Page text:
10 Ways to Mess up a Teambuilding Program
1) Make the teams randomly. How many times has a client told you, “Oh, just have people number off—the team makeup doesn’t matter”, only to have the same old clique be randomly placed onto the same team? This is very common! Nine times out of ten, your clients want the event participants to get to know people they don’t usually work with. Why take a chance on randomizing the process and having friends accidentally placed with friends, buddies with buddies? Make the teams intentionally, beforehand – with the assistance of your client, of course!
2) Neglect the client’s goals and needs. Some years back, a client asked me to create a teambuilding scavenger hunt program for their sales team and their spouses. Needless to say, if the spouses are along, they are not going to be interested in a business-oriented event; they’re on the event to have fun. However, my facilitator neglected to ask the client about their goals and needs, proceeding to frame the entire program in terms of efficiency, deliverables, and ROI! The spouses rolled their eyes the entire time! It seems like a no-brainer, but ask your clients what they want, and then give it to them. Off-the-shelf teambuilding never works!
3) Neglect the participants’ physical abilities. Although there is a lot to be said for pushing people beyond their perceived limitations, you don’t necessarily want to go overboard on this. If your client tells you that more than one or two participants need to be off of their feet (due to recent foot surgery, for example), you may not want to have people do a long, walking-oriented teambuilding event. At the very least, you should have some way for disable participants to participate while the others are walking! Perhaps you can station them along the course of your scavenger hunt, as “living clues”! Again, ask your clients about the physical abilities of their team first, then plan your event accordingly.
4) Fail to ask about the team’s temperament. Each department or division has a specific mood or energy. In general, sales teams tend to be more extroverted and rambunctious, while engineers can be more introverted and low-key. But this can vary widely! Ask your clients about the temperament of the team, then choose the right teambuilding activity that all will enjoy. Don’t ask a sales team to quietly solve math puzzles!
5) Neglect the team demographic. Not all teams are created equally. The teambuilding activity that a group of Baby Boomers would love (Oldies TV trivia, for example) may not be a Millennial group’s cup of tea. Always ask your client such questions as: What’s the age range of this group? What’s the balance between men and women? How many of the participants are native speakers? Where are people from? How many of them are managers or senior managers? The more you know about the demographics, the better your chance of satisfying all (and minimizing complaints like “It wasn’t fair!”).
6) Run over time. As a teambuilding facilitator, your priorities are: make it fun, make it relevant, and over-deliver on your client’s requirements. But you also have an unstated priority, namely to finish on time! Often clients have tight schedules; many times they have restaurant reservations afterwards that cannot be changed. Don’t run over time! As my father used to say, “When in doubt, cut it out!”
7) Neglect to prepare a back up program. This is particularly relevant for outdoor teambuilding programs! If bad weather is forecasted, you better have permission from the client to continue, rain or shine. Better yet, however, why not have a back up plan! Is there some way your event, in a pinch, could have happen indoors? For our teambuilding scavenger hunts, for instance, we always prep an indoor hunt option. It’s just good sense.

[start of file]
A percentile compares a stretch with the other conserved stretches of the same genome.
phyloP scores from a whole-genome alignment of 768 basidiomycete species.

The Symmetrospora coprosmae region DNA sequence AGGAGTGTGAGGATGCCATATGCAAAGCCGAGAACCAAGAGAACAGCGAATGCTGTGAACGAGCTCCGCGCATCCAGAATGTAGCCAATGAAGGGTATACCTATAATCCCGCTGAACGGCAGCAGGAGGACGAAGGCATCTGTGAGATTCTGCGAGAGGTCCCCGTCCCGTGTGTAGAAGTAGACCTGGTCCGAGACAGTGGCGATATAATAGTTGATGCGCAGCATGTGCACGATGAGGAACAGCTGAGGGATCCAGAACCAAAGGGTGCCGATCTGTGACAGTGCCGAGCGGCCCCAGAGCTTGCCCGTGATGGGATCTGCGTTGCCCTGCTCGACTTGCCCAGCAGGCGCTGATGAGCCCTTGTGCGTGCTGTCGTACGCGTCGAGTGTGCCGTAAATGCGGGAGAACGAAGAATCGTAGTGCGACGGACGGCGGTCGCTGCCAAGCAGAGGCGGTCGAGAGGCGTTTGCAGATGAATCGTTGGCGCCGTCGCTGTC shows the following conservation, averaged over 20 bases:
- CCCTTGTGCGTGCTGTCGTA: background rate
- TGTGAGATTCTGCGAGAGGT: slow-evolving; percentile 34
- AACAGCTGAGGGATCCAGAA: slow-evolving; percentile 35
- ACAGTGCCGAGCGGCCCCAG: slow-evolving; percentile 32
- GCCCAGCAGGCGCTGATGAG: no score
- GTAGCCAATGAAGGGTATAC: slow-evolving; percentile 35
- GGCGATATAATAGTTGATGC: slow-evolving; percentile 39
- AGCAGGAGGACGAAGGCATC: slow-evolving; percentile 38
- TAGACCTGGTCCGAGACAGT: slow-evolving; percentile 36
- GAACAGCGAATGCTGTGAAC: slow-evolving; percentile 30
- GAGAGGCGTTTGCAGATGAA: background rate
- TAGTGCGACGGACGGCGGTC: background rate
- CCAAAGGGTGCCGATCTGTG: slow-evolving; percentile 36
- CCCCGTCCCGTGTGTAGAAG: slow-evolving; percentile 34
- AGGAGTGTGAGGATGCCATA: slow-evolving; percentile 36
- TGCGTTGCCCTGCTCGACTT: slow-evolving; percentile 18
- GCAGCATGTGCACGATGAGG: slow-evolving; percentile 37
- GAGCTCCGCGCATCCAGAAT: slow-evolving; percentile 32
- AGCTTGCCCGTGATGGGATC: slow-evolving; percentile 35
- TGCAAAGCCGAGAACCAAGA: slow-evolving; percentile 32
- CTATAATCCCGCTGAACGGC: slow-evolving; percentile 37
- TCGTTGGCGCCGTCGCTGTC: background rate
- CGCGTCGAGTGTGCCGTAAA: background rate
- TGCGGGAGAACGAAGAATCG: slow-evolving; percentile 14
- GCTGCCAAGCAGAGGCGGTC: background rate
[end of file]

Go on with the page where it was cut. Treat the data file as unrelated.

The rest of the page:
8) Fail to take into account noise and distractions. If you perform your events outside, as we do at Dr. Clue, a lot of distractions can spontaneously pop up to derail your activity. One of the most common is street noise! Say you’re about to start your talk when a nearby jack hammer starts banging away. You can soldier on, of course, OR you can move the group to another part of the park. Or you can simply ask people to wait a moment. Or you can go talk to the construction worker. Whatever you do, don’t ignore the situation. Be aware and respond. Make sure, as well, to always remind the group to step in close when you’re talking. Teams have this strange centrifugal force that pulls them away from the speaker, especially during break out activities. If you want them to hear your precious pearls of wisdom, shepherd them in!
9) Allow side conversations to hijack the program. As a facilitator, if you’re doing your job right, people will be excited; they will be animated, engaged and expressing themselves. However, there are times when you have to get people’s attention; the last thing anyone wants is for you to be yelling, “Hello, I’m trying to say something here!”. Take control of the situation from the very beginning, with a technique like, “If you can hear me, clap your hands once”. Eventually, enough people will be clapping to alert everyone to stop their talking. My favorite tool is to tell people “Pass the shush”. When they hear this, participants know that they’re supposed to say “Sshhhhh” and turn their attention to me. It works like a charm.
10) Under-prepare materials. Say your client tells you, “We’re going to have 20 people in attendance. Please prepare for 4 teams of five”. And then, upon arrival, you notice that an extra 10 people have suddenly materialized. You prepped for 4 teams of five; with 30 people to cater to, you must now create 4 teams of 7 or 8 people, which is just too many! No matter what your client estimates, over-prepare! Always bring enough materials to accommodate unexpected late comers.
To hear Dave Blum’s further thoughts on this topic, click on the video below: